name. It’s not easy being Stix. He laments, tongue only somewhat in cheek: “One of the worst things ever is to have to tell another drummer that I respect that my name is Ben Stix. If someone told me that, I’d be like, ‘Ummm . . . Cooool.’” Stix, though, is so much more than a drummer. He’s also the founder of The BE-Hive, purveyor of plant-based products, producer of parties, and a force for good in the world. Stix and I are sitting at a picnic table behind The East Room on Gallatin Avenue, in a sort of no-place space between buildings. Ash from piles of tossed cigarettes is swirling in eddies around us. A graffiti frog suggests I should JOIN THE ARMY! There’s a few stickers that say BE, white letters on fire engine red. “What brought us here?” I ask. “To this shitty backyard?” Stix laughs. We’re here because I want to know more about The BE-Hive, the overarching name for his many projects. Stix is Nashville’s biggest producer of seitan (more on that later), doing wholesale business to restaurants all over the city. He’s also recently opened a Saturday deli counter operating out of The East Room’s kitchen, working with Chef Diana Lee Zadlo. And then there’s his monthly parties that benefit local nonprofits. Drumsticks aren’t the only things in his very full hands. Stix lays it out. “The goal of The BE-Hive is to make plant-based eating more accessible. We’ve always had a problem with that, and because there weren’t a lot of options in Nashville, we had to cook for ourselves.” “We?” I jump in. “Who is we?” It all began— like any good story should—with a band. “It started off with Born Empty,” Stix tells me. “We all lived together, and we lived in the BE-Hive. B-E: Born Empty.” The B was for Ben and the E was for singer Eric Esters. “A.k.a. E-Rock,” Stix adds. “We were both vegetarian-vegan. On the road we’d be like, ‘Hey, let us sleep on your couch and we’ll cook you breakfast.’” Even carnivores have trouble finding good food on the road, but for Stix, “We would just go spend twenty bucks in a grocery store and we would make dope-ass burritos!” The bartered tour meals turned into a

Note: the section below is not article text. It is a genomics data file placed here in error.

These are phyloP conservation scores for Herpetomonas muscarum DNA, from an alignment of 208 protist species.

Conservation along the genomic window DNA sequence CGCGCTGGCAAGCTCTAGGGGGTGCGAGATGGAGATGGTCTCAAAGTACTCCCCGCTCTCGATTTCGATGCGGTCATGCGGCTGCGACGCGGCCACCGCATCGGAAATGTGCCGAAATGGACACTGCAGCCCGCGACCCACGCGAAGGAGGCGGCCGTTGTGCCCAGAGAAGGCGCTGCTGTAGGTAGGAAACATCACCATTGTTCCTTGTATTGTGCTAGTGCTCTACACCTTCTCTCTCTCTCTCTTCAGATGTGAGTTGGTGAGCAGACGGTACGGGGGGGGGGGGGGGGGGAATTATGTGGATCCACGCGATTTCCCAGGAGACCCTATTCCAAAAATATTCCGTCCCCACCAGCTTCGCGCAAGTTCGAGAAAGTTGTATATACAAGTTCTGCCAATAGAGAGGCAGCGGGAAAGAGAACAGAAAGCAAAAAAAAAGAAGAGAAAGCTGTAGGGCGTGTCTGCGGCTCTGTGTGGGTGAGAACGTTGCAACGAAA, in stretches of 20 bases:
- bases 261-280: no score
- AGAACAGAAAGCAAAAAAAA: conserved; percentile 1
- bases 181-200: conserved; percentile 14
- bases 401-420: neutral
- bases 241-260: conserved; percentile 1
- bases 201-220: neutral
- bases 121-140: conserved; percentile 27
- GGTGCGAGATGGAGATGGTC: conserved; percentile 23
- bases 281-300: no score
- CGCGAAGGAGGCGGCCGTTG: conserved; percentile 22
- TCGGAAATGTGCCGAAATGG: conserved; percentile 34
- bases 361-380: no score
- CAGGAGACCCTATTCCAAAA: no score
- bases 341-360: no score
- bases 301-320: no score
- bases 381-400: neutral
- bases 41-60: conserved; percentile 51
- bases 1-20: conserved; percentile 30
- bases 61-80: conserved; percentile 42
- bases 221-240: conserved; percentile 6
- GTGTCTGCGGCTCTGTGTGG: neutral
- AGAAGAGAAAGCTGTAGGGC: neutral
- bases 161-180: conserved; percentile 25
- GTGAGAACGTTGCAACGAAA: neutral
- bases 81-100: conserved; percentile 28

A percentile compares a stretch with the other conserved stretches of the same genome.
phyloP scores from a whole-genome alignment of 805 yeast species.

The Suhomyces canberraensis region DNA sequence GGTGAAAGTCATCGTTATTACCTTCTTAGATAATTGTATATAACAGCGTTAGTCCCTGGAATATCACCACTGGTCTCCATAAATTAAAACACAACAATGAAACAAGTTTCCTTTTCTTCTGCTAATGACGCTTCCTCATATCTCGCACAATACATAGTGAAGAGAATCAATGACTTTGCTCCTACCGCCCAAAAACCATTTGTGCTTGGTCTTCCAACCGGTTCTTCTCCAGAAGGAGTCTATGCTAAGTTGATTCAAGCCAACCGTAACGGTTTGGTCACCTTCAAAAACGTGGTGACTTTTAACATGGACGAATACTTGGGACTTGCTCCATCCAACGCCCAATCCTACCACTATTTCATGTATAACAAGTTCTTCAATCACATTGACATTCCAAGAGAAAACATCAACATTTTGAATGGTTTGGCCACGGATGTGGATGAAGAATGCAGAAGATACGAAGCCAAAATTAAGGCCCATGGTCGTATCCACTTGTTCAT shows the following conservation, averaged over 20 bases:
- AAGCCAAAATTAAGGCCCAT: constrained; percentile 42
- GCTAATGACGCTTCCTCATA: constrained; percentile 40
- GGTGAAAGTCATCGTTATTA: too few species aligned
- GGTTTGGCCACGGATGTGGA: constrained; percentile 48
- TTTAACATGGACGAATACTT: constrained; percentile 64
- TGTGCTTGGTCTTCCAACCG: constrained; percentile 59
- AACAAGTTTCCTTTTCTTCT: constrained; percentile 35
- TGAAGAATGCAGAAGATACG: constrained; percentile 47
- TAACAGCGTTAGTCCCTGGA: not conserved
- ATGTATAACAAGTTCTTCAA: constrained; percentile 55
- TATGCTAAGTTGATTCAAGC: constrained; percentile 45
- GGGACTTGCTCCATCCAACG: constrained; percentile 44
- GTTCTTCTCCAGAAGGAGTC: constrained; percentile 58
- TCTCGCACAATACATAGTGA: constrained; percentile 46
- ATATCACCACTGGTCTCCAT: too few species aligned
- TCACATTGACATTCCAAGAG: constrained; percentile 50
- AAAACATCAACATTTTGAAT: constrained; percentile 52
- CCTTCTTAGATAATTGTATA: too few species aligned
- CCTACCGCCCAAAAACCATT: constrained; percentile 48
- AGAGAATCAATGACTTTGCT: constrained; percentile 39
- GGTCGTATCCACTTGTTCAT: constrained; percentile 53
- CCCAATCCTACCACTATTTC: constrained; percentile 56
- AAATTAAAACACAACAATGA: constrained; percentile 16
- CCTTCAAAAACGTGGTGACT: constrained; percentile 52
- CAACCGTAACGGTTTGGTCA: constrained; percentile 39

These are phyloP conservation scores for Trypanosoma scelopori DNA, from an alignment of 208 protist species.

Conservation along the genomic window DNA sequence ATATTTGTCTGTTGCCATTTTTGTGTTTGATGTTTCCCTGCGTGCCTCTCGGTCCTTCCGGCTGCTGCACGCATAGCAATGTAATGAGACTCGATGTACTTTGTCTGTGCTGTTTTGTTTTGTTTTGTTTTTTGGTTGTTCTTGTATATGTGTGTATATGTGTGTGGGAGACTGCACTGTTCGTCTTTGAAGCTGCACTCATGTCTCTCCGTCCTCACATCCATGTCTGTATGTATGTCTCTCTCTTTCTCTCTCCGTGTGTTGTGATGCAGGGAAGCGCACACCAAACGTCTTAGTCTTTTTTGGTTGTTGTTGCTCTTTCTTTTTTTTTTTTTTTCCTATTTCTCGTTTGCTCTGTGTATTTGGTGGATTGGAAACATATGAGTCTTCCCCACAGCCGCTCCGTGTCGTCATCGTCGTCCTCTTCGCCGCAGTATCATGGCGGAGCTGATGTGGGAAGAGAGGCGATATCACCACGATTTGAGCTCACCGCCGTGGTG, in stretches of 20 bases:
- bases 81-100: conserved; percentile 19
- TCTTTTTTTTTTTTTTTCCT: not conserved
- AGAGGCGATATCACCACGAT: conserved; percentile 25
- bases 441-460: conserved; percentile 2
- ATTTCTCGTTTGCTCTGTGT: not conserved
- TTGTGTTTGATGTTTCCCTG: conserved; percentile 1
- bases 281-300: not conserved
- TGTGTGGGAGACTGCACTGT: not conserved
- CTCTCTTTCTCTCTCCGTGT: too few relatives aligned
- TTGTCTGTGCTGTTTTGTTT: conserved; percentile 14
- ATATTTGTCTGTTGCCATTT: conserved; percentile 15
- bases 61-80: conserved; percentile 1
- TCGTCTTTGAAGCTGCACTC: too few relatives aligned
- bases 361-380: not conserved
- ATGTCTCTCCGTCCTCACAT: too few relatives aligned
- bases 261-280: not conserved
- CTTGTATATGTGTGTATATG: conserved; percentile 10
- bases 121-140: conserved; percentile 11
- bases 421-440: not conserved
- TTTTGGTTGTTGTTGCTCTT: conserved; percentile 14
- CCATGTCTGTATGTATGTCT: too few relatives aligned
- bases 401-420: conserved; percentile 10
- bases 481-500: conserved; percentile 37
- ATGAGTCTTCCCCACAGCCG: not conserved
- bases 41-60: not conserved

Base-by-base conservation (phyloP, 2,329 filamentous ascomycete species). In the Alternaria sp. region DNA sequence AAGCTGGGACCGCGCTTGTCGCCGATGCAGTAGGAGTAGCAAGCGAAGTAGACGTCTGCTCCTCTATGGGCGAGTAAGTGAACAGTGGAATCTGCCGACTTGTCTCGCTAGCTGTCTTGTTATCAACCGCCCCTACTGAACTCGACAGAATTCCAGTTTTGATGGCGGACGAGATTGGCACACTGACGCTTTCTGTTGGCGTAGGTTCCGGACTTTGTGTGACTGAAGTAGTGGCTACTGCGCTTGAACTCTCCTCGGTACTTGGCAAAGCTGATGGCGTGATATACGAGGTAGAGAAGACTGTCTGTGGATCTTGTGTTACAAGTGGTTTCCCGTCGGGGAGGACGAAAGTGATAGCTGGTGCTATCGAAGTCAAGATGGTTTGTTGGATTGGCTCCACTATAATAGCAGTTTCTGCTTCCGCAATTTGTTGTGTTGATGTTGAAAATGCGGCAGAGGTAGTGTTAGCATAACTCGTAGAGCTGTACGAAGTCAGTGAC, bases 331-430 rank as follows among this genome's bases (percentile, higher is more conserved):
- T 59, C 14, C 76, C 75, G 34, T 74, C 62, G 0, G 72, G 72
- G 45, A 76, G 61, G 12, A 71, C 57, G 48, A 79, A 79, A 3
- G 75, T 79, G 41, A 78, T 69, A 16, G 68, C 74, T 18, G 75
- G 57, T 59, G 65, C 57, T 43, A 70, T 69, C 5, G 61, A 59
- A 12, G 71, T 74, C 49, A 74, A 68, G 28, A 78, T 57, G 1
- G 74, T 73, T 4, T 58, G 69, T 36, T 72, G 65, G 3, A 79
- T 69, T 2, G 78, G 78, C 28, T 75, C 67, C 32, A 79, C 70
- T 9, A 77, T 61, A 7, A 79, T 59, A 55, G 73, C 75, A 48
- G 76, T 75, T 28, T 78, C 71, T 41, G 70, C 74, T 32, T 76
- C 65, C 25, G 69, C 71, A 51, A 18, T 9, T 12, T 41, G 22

kitchen crash course. “We kinda cut our teeth cooking there, ‘cause sometimes we would wake up in a mansion with a stacked pantry shelf. And sometimes we would—literally there were some places where we were lucky if we found salt.” Stix and his bandmates brought their burgeoning skills back home to the Hive. “We basically got good at using the tools we had to make a wholesome vegan meal,” he explains. “We would also throw these potlucks at the house, at the BE-Hive . . . I counted eighty people at one of our parties once. And the table full of vegan food. And our food always shined through. It was the hit.” Stix clicks fast-forward. It’s 2011, and he’s working at The Wild Cow, probably Nashville’s best-known source for vegetarian-vegan cuisine (and with their tenth anniversary coming in 2019, one of the oldest as well). But chopping is an awful lot like pounding on the skins. “I would hold a knife like a drumstick,” Stix recalls. “It started to bother me.” The pain grew disruptive. He loved Wild Cow and working in the kitchen, but “it was hurting my wrist, so I picked music over that.” There were no hard feelings. Stix remained close to the Wild Cow staff, and less than a month later, he had an idea: Wild Cow is closed on Tuesdays—which means their kitchen is empty. What if we did a BE-Hive vegan buffet? Just take it over! Stix remembers thinking. The Tuesday meals quickly grew popular. “We did a different menu every single time. So we basically built up our ability to do different menus and recipes. And then in the process, we started making our own seitan.” Let’s talk about seitan. Firstly, it’s pronounced say-tan, equal syllabic emphasis, rhymes with Ray-Ban. I’ll let Stix run it down: “Seitan is basically an ancient Asian recipe. It’s a plant-based protein made from vital wheat gluten . . . You can take all-purpose flour and wash some of the bullshit away and you have this protein, this clump, a ball. Then you dry that out and you get this really high-density flour that’s high in protein, and then when you cook it, it’s low-carb and low-fat.” In case you’re wondering, it’s not gluten-free. “It is entirely gluten!” Stix says with a big laugh. “[It’s] ironic and hilarious that I basically started the